Our video for this posting can be found at: http://www.youtube.com/watch?v=Ennn4Qq8MUY.
After the market close on September 4th, 2008, it was announced that the U.S. government would likely be taking over mortage giants Fannie Mae and Freddie Mac in what would be the biggest financial bailout in U.S. history. Congress had already passed a bailout bill a month earlier making this action possible. The New York Investing meetup had already predicted that the need for the bailout the previous fall. This topic was raised in the December 2007 meeting and in the April 2008 meeting, Fannie Mae and Freddie Mac were on our list of the dirtiest dozen financial companies.
The origins of Fannie and Freddie were innocent enough and didn't presage their ultimate blowup many years later. New Deal mortage progams actually started with the FHA, which was created in 1934 to insure mortgages that had less than a 20% down payment (most mortgages in the 1920s had much higher down payments). Fannie Mae was then established in 1938 to buy FHA mortgages, creating a secondary mortgage market. For the first 30 years of its existence Fannie Mae had limited impact on the U.S. housing market because it had acess to little credit and significant restrictions on the size and type of mortage it could back. All of that changed around 1970 however.
That year, the U.S. government ranamed the existing Fannie Mae, Ginnie Mae, and then created a new Fannie Mae that would be a quasi-govenment backed company that could purchase riskier mortgages (Fannie's charter allowed it buy even 100% mortages as long as the amount over 80% was insured). The reason for making Fannie Mae a publicly traded company was the government wanted to provide expanded mortgage services, but didn't want the debt on its own books. In tandem with Fannie Mae's creation, Freddie Mac was also created as a GSE (government supported enterprise). Its purpose was to package mortgages into bonds, known as mortgage backed securities (MBSs) and sell them to investors thereby recycling the capital available for mortages. Freddie didn't become a fully traded public company until 1989.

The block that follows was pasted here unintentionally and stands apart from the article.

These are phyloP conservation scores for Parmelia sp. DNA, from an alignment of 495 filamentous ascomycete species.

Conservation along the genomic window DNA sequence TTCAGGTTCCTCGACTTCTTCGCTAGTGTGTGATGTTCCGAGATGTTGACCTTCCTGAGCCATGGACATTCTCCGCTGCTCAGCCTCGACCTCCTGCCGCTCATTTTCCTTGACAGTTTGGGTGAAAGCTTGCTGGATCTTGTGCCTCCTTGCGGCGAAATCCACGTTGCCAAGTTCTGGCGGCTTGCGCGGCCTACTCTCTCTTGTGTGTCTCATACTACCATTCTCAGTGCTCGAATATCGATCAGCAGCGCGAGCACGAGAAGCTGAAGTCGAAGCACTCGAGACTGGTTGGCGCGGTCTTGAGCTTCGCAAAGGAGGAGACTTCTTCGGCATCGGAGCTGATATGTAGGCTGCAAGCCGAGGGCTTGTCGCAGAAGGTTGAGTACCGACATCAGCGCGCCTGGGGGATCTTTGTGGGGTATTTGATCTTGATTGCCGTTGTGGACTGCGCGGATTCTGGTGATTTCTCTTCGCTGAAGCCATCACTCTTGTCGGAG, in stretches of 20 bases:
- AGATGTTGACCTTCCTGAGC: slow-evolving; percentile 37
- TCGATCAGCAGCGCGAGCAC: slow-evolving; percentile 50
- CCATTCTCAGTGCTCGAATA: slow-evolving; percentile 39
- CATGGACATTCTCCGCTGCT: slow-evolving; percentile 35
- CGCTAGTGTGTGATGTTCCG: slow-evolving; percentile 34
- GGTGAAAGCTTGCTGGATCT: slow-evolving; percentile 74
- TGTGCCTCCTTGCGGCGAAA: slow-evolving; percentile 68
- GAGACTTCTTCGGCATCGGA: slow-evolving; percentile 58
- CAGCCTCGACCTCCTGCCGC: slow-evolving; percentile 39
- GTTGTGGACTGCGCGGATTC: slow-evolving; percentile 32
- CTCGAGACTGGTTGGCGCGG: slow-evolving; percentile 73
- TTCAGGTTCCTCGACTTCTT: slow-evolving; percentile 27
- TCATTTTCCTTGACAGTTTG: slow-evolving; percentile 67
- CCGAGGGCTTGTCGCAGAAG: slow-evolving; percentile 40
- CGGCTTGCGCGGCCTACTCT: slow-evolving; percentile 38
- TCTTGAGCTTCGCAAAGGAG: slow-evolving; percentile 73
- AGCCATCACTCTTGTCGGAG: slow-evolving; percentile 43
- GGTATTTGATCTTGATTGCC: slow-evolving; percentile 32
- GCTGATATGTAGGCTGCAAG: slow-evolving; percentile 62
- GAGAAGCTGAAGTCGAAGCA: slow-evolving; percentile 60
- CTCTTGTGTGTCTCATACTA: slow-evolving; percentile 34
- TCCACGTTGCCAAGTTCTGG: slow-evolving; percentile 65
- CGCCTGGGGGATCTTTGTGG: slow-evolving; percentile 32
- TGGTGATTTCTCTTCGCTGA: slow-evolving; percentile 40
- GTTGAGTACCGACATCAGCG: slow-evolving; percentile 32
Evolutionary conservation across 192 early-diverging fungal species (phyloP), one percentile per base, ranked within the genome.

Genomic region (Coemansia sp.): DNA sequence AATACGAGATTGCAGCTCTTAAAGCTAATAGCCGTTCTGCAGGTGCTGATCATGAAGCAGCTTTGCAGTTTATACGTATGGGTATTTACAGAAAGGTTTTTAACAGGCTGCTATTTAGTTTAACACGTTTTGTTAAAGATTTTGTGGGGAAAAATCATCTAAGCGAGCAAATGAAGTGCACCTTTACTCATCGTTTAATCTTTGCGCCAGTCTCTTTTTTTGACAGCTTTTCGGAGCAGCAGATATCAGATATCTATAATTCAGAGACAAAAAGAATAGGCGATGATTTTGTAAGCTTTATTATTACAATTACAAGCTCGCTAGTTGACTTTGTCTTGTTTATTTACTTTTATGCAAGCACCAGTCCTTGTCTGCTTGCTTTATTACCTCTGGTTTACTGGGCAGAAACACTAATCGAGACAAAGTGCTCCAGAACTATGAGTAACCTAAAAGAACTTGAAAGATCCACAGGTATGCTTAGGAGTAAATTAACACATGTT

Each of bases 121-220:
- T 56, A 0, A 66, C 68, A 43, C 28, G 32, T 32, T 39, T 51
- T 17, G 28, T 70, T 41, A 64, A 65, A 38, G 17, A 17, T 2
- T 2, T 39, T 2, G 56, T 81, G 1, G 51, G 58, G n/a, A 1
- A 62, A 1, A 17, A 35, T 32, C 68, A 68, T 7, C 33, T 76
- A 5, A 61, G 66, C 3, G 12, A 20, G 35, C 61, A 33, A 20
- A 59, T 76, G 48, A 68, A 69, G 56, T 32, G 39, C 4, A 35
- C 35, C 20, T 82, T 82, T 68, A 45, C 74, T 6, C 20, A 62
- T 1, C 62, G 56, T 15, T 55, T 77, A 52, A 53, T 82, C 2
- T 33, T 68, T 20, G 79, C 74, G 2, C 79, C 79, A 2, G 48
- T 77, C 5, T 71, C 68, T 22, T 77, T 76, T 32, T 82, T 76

The scope and extent of Fannie's operations expanded greatly in the 1980s and 90s. In 1978, Fannie was allowed to back mortgages for multifamily dwellings. In 1981, it added adjustable rate mortgages to its operations and in 1983, even riskier second mortgages. At the same time, the maximum amount of a mortgage that Fannie could back was also rising going from
$108,300 in 1980 t0 $252,700 in 2000. After 2000, this amount increased at a much faster clip, reaching $417,000 in 2006 and $730,000 for awhile in 2008. By raising the mortgage caps repeatedly, the U.S government created a bubble feedback loop that made the U.S. housing bubble possible - housing prices went up; the amount of a mortgages that could be gotten by a homebuyer went up; housing prices went up again; and the amount of a available mortgage went up again and so on and so on.
Between 2001 and 2007 alone, the amount of mortgages backed by Fannie Mae went from 2.5 trillion to $5.0 trillion. U.S. housing prices approximately doubled as well during this same period. Most amazingly, all of this took place even though one of Fannie and Freddie's major purposes was to increase home ownership for the poor. Acting to constantly support higher and higher U.S. housing prices didn't seem to be a particularly efficacious approach to accomplishing this goal.
NEXT: Exposing Fannie Mae and Freddie Mac - Corruption
Organizer, New York Investing meetup